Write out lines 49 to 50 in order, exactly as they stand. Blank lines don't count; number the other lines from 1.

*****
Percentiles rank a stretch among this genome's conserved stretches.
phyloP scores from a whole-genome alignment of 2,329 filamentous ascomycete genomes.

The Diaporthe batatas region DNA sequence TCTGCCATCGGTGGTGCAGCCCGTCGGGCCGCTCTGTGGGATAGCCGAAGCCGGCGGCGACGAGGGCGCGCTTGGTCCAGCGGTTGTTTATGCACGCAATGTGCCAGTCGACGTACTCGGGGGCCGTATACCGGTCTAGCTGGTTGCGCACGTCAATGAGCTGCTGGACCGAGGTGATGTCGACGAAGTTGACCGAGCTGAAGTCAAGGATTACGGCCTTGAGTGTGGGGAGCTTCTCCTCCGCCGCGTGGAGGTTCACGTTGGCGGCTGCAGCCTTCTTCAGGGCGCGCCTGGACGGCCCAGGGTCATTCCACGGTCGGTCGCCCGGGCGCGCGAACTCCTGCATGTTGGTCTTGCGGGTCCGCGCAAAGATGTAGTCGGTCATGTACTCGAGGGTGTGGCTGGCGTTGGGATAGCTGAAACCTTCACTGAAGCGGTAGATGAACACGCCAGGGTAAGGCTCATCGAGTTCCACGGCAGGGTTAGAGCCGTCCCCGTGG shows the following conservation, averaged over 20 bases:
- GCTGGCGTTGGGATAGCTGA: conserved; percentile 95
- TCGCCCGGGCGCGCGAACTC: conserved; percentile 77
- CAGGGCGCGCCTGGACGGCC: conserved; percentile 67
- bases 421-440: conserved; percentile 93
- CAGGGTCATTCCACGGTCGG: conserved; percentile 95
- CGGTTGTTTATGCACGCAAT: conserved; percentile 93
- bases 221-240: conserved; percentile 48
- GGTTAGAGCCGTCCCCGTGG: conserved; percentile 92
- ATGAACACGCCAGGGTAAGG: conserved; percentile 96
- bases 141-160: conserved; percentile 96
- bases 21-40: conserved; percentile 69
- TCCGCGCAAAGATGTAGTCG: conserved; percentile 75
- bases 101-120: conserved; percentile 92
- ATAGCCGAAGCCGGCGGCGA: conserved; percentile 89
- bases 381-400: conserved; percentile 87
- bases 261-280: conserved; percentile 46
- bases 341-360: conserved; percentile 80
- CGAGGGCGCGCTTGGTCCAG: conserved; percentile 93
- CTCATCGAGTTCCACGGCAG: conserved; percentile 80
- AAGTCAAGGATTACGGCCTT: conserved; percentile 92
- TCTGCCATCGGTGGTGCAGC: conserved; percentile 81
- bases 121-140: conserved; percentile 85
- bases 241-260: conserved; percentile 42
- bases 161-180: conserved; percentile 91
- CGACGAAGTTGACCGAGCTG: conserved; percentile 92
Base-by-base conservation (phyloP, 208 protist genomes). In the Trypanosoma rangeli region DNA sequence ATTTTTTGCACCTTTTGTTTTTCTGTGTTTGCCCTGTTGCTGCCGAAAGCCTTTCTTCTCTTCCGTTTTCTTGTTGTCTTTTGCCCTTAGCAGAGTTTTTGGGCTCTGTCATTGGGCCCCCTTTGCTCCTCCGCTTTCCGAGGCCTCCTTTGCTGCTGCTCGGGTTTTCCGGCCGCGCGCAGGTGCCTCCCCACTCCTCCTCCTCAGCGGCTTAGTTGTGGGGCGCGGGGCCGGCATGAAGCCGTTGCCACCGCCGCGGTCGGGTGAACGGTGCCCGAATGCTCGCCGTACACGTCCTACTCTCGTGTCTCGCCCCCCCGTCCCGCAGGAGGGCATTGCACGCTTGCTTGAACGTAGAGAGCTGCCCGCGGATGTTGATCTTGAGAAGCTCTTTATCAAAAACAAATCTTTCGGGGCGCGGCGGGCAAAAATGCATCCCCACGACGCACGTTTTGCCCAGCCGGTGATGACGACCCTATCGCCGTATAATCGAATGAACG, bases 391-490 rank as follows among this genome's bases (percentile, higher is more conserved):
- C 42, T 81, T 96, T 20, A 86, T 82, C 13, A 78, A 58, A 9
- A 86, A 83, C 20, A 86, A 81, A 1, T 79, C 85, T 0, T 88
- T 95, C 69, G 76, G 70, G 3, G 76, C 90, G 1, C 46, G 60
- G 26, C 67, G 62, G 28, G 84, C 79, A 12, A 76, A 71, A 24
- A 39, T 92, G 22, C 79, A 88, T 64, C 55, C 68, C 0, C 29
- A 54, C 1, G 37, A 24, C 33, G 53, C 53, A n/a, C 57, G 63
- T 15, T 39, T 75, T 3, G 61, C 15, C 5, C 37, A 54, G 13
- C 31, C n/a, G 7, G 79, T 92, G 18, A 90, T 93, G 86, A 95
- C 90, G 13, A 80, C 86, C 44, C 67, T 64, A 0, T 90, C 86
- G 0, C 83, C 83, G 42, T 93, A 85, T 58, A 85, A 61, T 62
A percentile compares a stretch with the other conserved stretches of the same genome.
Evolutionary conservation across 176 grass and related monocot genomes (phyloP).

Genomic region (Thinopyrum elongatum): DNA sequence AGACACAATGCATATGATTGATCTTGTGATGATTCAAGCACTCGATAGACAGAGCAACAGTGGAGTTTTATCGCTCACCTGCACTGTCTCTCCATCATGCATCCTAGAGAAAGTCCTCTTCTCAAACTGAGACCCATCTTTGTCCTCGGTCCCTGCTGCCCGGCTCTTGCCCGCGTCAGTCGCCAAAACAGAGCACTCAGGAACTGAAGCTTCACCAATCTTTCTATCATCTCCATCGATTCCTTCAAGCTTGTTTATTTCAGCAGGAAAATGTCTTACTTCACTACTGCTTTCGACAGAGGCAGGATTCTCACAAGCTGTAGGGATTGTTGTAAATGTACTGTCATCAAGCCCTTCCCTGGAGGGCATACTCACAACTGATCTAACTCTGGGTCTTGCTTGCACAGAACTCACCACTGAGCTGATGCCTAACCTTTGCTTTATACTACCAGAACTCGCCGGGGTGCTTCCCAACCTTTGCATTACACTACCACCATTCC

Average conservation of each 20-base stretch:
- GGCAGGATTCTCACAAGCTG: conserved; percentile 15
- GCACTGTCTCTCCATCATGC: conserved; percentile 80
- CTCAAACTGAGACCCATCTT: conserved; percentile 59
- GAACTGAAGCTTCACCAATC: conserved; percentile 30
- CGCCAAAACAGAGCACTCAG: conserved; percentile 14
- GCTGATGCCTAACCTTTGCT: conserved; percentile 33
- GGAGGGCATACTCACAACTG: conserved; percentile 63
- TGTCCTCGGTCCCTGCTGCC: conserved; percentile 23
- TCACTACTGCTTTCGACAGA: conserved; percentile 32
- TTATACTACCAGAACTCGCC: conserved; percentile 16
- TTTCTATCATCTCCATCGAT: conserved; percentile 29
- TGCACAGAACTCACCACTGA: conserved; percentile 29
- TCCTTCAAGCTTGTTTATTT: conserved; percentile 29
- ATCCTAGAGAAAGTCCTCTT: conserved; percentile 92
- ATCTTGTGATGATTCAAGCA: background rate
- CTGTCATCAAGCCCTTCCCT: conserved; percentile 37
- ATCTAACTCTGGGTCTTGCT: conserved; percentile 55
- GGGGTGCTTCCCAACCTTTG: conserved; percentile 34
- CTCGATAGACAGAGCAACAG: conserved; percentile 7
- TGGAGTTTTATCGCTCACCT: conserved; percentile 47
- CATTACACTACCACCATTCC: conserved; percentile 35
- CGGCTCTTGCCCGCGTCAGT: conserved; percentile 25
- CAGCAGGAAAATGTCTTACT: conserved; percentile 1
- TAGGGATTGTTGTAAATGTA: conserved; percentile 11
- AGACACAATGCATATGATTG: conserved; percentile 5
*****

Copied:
- GCTGATGCCTAACCTTTGCT: conserved; percentile 33
- GGAGGGCATACTCACAACTG: conserved; percentile 63